Wednesday, December 28, 2011

How to manage the menagerie.

         Yesterday I was reading some research quoted by Jack Zenger and Joseph Folkman in their book, "The Extraordinary Leader".  They interviewed 20,000 people and from them, compiled 200,000   evaluations of managers.

         They found that if a manager was perceived as having one strength, her rating went up to the 68th percentile. If the leader had three competencies, her rating went up to the 84th percentile.

         In other words, to be an effective leader, you don't have to be exceptional at everything, or even 10 things. You'll be regarded as exceptional at three or four things.

        Just between us, I think that explains both good managers and managers who are jerks.

        In my experience with advertising agencies large and small, and clients small and gigantic, the best managers are those who are good at managing. They don't present themselves as being all things to all people.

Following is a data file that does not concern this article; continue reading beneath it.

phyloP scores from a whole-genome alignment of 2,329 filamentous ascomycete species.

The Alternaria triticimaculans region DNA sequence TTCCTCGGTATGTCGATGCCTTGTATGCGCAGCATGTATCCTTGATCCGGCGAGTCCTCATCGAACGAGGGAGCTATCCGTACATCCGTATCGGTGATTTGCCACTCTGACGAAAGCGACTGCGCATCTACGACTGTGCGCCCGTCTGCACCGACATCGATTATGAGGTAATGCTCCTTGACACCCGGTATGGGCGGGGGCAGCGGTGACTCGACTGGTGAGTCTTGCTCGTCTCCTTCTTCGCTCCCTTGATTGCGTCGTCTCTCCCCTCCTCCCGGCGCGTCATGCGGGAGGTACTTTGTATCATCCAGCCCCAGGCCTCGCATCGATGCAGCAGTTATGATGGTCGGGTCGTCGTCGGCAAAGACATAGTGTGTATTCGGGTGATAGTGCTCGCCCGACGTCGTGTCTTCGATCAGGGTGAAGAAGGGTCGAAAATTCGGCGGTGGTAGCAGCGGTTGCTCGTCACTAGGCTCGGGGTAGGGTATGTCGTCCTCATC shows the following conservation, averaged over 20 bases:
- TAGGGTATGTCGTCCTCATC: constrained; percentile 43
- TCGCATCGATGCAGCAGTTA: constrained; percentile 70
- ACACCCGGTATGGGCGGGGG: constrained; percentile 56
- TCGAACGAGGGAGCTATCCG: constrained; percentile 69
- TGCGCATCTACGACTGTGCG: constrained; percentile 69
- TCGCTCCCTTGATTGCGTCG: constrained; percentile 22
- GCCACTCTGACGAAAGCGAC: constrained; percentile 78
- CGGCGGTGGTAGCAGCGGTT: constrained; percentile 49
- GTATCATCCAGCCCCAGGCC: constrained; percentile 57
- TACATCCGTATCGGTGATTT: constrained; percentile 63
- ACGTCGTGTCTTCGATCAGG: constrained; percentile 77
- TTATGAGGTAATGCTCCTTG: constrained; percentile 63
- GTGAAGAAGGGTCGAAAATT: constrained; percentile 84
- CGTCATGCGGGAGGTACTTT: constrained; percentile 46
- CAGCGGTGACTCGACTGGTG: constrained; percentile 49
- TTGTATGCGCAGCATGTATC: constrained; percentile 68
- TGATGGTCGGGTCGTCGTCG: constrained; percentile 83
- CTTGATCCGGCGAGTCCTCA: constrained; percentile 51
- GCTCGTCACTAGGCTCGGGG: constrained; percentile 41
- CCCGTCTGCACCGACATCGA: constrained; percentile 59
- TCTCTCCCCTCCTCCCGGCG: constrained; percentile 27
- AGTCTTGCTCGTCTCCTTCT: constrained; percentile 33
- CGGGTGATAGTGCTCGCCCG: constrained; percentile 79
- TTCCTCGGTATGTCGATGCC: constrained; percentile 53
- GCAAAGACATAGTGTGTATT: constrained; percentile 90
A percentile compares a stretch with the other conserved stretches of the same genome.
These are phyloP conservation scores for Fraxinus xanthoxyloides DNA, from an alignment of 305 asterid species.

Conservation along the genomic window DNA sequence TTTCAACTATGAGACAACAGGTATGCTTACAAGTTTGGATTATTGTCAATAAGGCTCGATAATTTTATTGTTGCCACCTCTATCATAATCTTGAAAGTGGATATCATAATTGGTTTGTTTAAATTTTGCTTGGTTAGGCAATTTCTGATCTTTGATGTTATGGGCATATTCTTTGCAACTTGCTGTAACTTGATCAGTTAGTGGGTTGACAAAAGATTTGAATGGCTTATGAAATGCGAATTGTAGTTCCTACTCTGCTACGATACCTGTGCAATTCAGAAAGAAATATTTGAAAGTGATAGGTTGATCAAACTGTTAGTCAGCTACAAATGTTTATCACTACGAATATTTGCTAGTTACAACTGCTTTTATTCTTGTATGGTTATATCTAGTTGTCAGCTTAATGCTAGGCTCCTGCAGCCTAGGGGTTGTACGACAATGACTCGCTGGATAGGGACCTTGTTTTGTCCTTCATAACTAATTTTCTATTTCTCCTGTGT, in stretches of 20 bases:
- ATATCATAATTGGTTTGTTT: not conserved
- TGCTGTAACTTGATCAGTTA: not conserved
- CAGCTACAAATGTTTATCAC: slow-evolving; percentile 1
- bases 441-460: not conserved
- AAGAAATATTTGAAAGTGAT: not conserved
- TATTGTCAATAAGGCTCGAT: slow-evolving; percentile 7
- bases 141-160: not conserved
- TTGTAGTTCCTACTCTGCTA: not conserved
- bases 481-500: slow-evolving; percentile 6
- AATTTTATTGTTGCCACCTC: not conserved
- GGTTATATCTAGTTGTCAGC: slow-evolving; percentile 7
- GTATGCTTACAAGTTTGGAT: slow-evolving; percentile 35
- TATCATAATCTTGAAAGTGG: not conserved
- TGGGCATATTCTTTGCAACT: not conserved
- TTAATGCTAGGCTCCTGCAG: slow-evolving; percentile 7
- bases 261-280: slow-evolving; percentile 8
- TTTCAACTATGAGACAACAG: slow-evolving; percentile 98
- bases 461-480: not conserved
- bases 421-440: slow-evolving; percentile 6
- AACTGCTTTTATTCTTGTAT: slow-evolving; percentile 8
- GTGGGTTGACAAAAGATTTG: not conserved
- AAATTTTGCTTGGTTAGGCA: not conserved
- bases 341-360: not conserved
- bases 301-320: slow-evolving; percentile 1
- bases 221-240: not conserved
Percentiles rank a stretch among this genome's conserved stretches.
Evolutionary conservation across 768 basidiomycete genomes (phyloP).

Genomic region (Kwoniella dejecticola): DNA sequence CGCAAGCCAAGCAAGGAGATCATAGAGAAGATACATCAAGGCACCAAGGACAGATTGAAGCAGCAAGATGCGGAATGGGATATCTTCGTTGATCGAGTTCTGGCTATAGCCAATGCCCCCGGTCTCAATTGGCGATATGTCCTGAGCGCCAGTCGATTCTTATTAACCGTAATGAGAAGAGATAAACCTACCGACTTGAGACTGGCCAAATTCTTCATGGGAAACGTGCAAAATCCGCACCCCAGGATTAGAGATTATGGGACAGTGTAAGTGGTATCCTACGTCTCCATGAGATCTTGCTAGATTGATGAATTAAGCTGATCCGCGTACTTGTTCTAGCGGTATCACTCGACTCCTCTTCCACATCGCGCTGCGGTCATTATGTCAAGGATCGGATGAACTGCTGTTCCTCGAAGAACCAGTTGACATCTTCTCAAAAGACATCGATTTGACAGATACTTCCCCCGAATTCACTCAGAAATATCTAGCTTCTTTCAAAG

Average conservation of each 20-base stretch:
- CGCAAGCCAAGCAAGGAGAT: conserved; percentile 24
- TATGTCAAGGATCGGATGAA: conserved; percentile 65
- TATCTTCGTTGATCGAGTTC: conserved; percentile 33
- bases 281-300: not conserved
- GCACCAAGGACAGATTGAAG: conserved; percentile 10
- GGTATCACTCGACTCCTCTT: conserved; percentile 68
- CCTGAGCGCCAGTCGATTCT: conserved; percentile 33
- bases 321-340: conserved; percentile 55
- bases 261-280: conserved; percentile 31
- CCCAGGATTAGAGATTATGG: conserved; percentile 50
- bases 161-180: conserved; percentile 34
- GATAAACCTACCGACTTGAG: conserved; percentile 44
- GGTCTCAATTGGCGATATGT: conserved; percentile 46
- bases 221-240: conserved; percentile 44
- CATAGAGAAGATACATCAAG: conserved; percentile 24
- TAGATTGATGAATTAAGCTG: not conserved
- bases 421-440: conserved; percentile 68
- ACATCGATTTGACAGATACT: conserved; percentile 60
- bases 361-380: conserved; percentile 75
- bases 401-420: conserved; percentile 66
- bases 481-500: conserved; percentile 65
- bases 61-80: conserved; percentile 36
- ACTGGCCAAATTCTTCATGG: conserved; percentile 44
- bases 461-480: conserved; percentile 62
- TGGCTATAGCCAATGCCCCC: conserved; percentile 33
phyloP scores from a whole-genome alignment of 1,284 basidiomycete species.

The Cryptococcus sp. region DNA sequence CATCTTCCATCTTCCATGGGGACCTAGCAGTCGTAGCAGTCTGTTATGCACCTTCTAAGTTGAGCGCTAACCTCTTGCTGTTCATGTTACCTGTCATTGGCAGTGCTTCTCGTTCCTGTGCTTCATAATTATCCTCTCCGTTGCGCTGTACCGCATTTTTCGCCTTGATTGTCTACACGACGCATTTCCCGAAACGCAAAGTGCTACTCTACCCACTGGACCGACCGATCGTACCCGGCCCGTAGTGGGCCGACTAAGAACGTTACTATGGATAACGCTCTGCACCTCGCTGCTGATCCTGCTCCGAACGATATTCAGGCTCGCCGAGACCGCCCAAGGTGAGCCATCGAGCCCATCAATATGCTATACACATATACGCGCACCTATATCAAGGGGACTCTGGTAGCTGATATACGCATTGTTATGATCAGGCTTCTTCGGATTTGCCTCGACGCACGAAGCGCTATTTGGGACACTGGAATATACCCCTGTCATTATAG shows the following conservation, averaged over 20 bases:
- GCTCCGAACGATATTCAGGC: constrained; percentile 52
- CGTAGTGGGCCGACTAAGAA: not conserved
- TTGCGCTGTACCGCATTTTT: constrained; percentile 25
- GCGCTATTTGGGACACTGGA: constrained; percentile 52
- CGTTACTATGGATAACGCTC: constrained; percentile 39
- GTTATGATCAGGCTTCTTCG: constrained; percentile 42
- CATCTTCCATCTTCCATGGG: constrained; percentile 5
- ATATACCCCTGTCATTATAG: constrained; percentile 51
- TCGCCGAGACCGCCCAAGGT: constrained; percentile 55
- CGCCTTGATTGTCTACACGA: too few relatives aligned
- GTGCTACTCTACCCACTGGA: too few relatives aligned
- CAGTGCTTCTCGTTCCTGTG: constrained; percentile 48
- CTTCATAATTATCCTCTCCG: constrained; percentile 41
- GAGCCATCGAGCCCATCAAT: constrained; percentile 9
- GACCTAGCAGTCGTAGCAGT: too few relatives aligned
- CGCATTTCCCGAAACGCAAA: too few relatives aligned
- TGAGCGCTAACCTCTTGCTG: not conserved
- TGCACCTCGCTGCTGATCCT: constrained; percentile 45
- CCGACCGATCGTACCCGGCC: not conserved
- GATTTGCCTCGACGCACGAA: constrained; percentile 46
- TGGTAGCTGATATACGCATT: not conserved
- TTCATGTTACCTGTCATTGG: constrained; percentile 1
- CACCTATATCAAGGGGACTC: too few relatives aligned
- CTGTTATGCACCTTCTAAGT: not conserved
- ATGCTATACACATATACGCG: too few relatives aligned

There's an Eastern European folk expression than can help me explain: "When you're rich, you're tall and you're handsome and you sing well, too."

       We tend to attribute all kinds of gifts to our bosses and managers, and they're very good at attributing these gifts to themselves. Make a financial person the head of the company and all of a sudden he makes decisions on what he knows little about, such as quality, design, marketing, manufacturing; he immediately delegates the financial responsibility to someone less qualified, because he's been promoted.

        We've all known about fashion designers who have made decisions that have driven their companies to the brink of disaster. The same thing is true in every industry. The smarter designers find a business partner to do what they're not good at. That was a part of the success of Yves Saint Laurent, Valentino, eventually Donna Karan and ultimately Tommy Hilfiger.

        Peter Drucker, the founder of the Harvard Business Review, put it best: "It takes far more energy and far more work to improve from incompetence to low mediocrity than it takes to improve from first-rate performance to excellence."

        In other words, let's all stick with what we're good at.


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